The final day in the life of Stephen-how he lived, what he said, how he died-revealed him to be a man whose heart beat with sincere faith in God, and with a great level of holiness in his life. Any man who dies forgiving those who were stoning him to death, is displaying a mark of holiness.

b. The life of Onesiphorus

Onesiphorus was an upright Christian man from Ephesus who befriended the Apostle Paul. His name is mentioned in 2 Timothy 1:16-18. Onesiphorus ministered to Paul while he was working in Ephesus-and also during Paul's imprisonment in Rome. The passage in 2 Timothy 1 says: "The Lord grant mercy to the household of Onesiphorus, for he often refreshed me, and was not ashamed of my chain; but when he arrived in Rome, he sought me out very diligently, and found me. The Lord grant to him that he may find mercy from the
Lord in that day."

Some of Paul's helpers were fair-weather friends, but it was not so with Onesiphorus. This man was a true Christian whose cheerful spirit "refreshed" Paul, and whose love for the truth was so intense, that he Was not ashamed to be identified with Paul, even though the Apostle was in jail.

In fact, verse 17 says that Onesiphorus was so determined to find and help Paul, that he traveled all the way from Ephesus to Rome- and went all over the city diligently searching for Paul. I try and picture this dedicated, concerned brother: He traveled to Rome and threaded his way over unfamiliar streets in the big city. He knocked on doors and tried^ to learn where Paul was located.
He followed up on every clue until finally he discovered Paul (chained to a soldier) in some unknown prison house in Rome.

No wonder Paul felt such a profound sense of gratitude for this brother in the Lord! Just exactly what Onesiphorus did to cheer Paul, we are not told. Maybe he brought news about individuals and churches that had been established by the Apostle. Maybe he read Scripture passages to the aging brother Paul. Maybe he brought food and drink to help supply Paul's needs. Anyhow, Paul invoked a special blessing upon this dear friend (and upon his family)-because of the kindnesses he had shown to Paul.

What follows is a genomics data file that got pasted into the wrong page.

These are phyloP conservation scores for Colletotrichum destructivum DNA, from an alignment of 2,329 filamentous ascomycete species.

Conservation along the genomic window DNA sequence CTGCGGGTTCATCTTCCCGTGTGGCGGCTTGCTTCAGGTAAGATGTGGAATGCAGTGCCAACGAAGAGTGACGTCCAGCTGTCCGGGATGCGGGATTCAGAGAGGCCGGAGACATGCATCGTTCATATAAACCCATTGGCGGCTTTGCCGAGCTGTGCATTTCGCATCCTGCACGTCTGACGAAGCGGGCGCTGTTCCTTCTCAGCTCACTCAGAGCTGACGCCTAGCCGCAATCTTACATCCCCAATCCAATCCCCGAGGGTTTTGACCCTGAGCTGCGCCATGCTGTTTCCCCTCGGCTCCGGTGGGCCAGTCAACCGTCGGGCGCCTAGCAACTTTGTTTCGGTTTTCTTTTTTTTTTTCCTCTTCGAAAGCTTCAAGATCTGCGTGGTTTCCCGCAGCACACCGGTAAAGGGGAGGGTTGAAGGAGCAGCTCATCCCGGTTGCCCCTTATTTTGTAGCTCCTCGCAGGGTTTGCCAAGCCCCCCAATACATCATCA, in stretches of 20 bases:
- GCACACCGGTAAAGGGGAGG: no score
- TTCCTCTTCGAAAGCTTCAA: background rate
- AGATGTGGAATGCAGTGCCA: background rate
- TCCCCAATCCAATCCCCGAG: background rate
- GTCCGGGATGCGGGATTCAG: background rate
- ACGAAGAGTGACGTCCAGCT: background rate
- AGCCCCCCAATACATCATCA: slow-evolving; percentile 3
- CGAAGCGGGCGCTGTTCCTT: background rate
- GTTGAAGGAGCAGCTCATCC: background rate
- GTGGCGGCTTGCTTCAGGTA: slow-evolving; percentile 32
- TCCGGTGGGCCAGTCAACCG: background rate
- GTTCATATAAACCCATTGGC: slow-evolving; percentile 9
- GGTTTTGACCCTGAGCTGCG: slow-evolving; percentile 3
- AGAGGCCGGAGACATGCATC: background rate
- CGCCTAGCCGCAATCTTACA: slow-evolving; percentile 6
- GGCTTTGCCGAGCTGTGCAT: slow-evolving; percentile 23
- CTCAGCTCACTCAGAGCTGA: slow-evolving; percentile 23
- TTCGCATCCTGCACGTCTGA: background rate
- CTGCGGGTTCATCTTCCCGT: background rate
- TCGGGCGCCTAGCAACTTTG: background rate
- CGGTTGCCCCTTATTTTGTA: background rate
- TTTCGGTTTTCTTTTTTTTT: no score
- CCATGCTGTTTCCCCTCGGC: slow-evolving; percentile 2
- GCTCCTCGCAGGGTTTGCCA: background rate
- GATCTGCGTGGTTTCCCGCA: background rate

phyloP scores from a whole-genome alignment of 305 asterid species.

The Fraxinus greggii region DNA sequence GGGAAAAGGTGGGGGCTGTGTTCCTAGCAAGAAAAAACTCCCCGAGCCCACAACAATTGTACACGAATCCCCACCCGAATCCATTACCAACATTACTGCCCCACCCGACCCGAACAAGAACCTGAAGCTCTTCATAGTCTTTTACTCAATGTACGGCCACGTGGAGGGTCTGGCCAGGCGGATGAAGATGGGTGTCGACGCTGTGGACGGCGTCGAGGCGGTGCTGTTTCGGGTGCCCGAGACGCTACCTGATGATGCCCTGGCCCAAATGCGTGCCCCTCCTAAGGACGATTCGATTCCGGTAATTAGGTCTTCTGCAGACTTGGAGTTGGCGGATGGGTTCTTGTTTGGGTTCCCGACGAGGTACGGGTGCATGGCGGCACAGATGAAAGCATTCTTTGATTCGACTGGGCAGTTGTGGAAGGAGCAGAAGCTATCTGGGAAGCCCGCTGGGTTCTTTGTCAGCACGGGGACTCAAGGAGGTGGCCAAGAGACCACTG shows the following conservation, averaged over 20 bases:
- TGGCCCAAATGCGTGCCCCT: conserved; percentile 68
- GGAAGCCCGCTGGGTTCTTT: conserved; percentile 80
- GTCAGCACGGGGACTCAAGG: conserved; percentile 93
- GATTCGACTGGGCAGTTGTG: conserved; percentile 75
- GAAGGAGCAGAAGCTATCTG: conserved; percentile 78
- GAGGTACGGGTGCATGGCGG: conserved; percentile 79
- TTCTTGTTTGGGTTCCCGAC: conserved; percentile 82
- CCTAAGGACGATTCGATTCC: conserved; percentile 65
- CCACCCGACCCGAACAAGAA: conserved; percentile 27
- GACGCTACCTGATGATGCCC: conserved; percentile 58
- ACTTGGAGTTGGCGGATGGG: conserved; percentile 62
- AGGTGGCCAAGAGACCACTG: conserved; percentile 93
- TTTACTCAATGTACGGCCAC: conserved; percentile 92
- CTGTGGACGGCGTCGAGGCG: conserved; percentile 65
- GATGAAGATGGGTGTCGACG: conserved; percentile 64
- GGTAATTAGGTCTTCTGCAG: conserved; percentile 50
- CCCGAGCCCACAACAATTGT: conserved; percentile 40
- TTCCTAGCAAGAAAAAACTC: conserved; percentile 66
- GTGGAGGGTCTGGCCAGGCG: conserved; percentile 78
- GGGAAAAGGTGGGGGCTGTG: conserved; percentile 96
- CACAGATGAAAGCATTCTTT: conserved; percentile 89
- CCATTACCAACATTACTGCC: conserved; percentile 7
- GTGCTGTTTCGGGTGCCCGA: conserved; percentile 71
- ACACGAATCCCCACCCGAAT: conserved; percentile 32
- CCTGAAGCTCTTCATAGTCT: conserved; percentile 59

Paul was facing martyrdom, and so he could never repay Onesiphorus, but he asks the Lord to repay him on that future Judgment Day when the rewards are handed out.

c. The life of Tychicus

Tychicus was a faithful friend, a fellow work-er, and a trusted messenger who helped the Apostle Paul. Tychicus traveled on ahead of Paul from Macedonia to Troas, and there waited for the Apostle's arrival (Acts 20:4). He was also sent to Ephesus and to Colosse, to deliver and read the epistles Paul sent to the Christians in those cities.

The one clue which speaks of the holiness that characterized the life of Tychicus is found in Ephesians 6, and repeated in Colossians 4. In Colossians 4:7 Paul speaks of him as "a beloved brother, a faithful minister, and a fellow servant in the Lord."

Tychicus was "beloved" and "faithful." Those two words describe wonderful combination of qualities. "Beloved" means to be kind and courteous, sensitive to people's feelings. "Faithful" means to be loyal and uncompromising in one's stand for the truth. Some are faithful, but not beloved-clear as ice when it comes to sound doctrine, but cold as ice when relating to people. Others are beloved, but not faithful-they pat everybody on the back; want to be nice to all, but they have no,strong biblical convictions. They seem to fall, for any new fad that comes along.

Tychicus had a healthy combination of doctrinal faithfulness, and at the same time, he possessed a warm loving spirit when dealing with people. That combination of qualities is a mark of true holiness.

http://www.brfwitness.org/?p=910